A recent in-depth study reveals that, since Mao’s death, wealth accumulation in the top 10% of society in China has increased considerably, along with a sharp growth in inequality (11). It can be noted that wages for the Chinese masses are altogether higher now, in comparison to the Mao years, when grinding poverty was more widespread. Yet Beijing’s adoption of capitalism is patently clear, and a symptom of this are the current numbers of Chinese millionaires, 4,400, and billionaires, 878 (12). Elite wealth in China is below that of America, but it is safe to say that Mao would not have tolerated these developments.
China’s drift towards capitalism has only reached a certain point. Beijing has snubbed the most virulent form: the neoliberal model introduced in the West by Ronald Reagan and Margaret Thatcher; whereby corporate and business influence dictates government strategy, seeping down to affect a nation’s education and health systems. In the US, the world’s leading neoliberal state, the number of hospital beds is dictated by profiteering, as it is in many other rich countries. An extra supply of hospital beds is pivotal for a functioning health service. Hospitals are instead run according to neoliberal doctrine, meaning there is no provision of extra hospital beds as zero profits can be made from it. This is a shabby system in normal times and a recipe for disaster in extraordinary circumstances.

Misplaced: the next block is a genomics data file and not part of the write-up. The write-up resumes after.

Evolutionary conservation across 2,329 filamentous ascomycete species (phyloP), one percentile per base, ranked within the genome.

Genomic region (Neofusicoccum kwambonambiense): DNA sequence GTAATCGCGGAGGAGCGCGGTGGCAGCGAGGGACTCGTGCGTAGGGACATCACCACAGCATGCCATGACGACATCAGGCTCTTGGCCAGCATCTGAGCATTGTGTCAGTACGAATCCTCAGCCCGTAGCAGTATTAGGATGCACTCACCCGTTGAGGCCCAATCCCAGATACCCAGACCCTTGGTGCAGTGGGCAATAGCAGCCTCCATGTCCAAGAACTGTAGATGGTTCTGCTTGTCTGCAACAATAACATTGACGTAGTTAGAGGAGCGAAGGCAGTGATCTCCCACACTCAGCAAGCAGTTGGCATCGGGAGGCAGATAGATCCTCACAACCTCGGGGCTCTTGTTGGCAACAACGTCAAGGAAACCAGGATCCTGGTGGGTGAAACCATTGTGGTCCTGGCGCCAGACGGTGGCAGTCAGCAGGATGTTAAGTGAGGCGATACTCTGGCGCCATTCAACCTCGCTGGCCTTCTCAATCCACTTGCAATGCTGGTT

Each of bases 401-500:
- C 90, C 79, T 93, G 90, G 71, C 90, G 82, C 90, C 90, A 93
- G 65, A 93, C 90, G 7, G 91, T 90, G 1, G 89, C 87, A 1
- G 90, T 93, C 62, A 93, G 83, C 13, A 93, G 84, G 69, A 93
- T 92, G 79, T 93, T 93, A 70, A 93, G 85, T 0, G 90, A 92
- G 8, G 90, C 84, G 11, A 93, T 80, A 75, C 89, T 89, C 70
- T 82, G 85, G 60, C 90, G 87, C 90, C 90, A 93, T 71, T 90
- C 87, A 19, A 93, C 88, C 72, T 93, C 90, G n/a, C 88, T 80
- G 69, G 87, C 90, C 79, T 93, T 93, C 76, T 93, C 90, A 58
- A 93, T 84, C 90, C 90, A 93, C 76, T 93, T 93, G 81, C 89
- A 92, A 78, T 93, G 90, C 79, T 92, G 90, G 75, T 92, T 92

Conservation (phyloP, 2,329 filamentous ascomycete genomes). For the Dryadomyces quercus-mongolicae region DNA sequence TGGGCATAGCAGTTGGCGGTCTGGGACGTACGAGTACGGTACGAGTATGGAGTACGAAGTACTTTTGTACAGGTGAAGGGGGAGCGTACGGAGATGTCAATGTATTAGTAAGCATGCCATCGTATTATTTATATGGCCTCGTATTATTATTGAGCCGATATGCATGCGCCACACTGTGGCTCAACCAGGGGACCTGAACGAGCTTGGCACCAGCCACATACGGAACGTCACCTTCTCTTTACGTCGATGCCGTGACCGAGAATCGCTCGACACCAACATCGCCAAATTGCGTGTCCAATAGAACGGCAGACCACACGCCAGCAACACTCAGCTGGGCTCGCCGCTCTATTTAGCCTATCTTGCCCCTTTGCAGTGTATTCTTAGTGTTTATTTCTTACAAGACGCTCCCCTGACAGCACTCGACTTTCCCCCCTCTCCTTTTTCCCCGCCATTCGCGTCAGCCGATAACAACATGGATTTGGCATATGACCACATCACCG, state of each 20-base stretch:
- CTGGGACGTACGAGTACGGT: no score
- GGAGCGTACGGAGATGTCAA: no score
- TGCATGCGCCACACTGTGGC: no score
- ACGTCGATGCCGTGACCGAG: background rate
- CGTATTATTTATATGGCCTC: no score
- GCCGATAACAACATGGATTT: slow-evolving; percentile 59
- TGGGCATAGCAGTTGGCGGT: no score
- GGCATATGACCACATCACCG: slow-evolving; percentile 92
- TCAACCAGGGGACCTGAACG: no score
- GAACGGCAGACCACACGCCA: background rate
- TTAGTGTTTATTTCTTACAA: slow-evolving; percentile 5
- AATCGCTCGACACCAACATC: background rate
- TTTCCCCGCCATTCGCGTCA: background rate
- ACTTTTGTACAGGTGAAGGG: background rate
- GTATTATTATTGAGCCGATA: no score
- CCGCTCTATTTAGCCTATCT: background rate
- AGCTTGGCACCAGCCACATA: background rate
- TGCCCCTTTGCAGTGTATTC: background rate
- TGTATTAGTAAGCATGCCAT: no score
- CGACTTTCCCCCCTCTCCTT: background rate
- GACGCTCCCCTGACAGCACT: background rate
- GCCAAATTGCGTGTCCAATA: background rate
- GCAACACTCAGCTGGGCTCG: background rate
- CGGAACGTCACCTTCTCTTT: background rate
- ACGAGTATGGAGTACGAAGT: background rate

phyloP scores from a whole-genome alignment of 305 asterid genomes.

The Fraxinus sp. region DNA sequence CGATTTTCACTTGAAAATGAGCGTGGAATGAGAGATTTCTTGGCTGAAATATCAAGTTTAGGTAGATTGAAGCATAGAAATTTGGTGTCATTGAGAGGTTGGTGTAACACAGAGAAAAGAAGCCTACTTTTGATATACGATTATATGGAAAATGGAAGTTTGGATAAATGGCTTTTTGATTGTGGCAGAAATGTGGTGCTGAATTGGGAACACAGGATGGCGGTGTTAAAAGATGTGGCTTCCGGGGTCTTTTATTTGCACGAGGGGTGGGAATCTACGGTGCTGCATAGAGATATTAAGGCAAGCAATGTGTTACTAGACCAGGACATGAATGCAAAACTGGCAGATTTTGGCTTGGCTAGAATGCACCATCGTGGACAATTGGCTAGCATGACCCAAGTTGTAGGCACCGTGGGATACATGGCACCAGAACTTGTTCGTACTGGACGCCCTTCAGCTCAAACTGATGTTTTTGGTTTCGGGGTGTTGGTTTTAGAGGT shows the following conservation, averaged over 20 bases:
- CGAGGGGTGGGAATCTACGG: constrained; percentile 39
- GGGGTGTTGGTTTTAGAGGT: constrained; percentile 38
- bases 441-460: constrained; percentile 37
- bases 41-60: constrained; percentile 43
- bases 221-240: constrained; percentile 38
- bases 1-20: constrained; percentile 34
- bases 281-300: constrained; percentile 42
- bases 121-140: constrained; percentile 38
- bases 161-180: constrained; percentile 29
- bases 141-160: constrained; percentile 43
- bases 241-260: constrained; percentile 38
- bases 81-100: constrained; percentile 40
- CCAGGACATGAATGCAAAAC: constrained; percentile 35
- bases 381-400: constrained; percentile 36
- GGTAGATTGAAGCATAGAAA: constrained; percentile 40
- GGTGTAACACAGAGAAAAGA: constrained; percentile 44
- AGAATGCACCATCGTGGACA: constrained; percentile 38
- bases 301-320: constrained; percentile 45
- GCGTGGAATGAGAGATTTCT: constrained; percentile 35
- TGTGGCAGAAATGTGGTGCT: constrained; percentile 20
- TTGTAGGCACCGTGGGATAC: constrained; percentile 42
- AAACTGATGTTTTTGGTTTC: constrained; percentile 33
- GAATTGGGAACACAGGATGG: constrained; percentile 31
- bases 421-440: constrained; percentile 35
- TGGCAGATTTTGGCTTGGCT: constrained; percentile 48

In 1975, during the pre-neoliberal era, there were almost 1.5 million hospital beds in America. By 2018 it had fallen to just over 900,000 beds in US hospitals (13). Bearing in mind, the US population grew by about a third during this period. In a non-neoliberal state like China, in 2018 there were 6.5 million hospital beds there, almost twice larger than the US in per capita figures. This is one indication of the significant advantage that China has over its Western rivals.
The average life expectancy of a Chinese person is merely a couple of years less than an American. The majority of credit for China’s health care progress should indeed be attributed to Mao. As he entered office in 1949, the typical life expectancy in China was 36 years. When he died in 1976, China’s average life expectancy had climbed to 64 years, an almost three decade increase. It ranks as one of the most rapid growths of life expectancy in human history, all the more commendable considering China’s size and population (14). During the same time, life expectancy in America increased by less than seven years.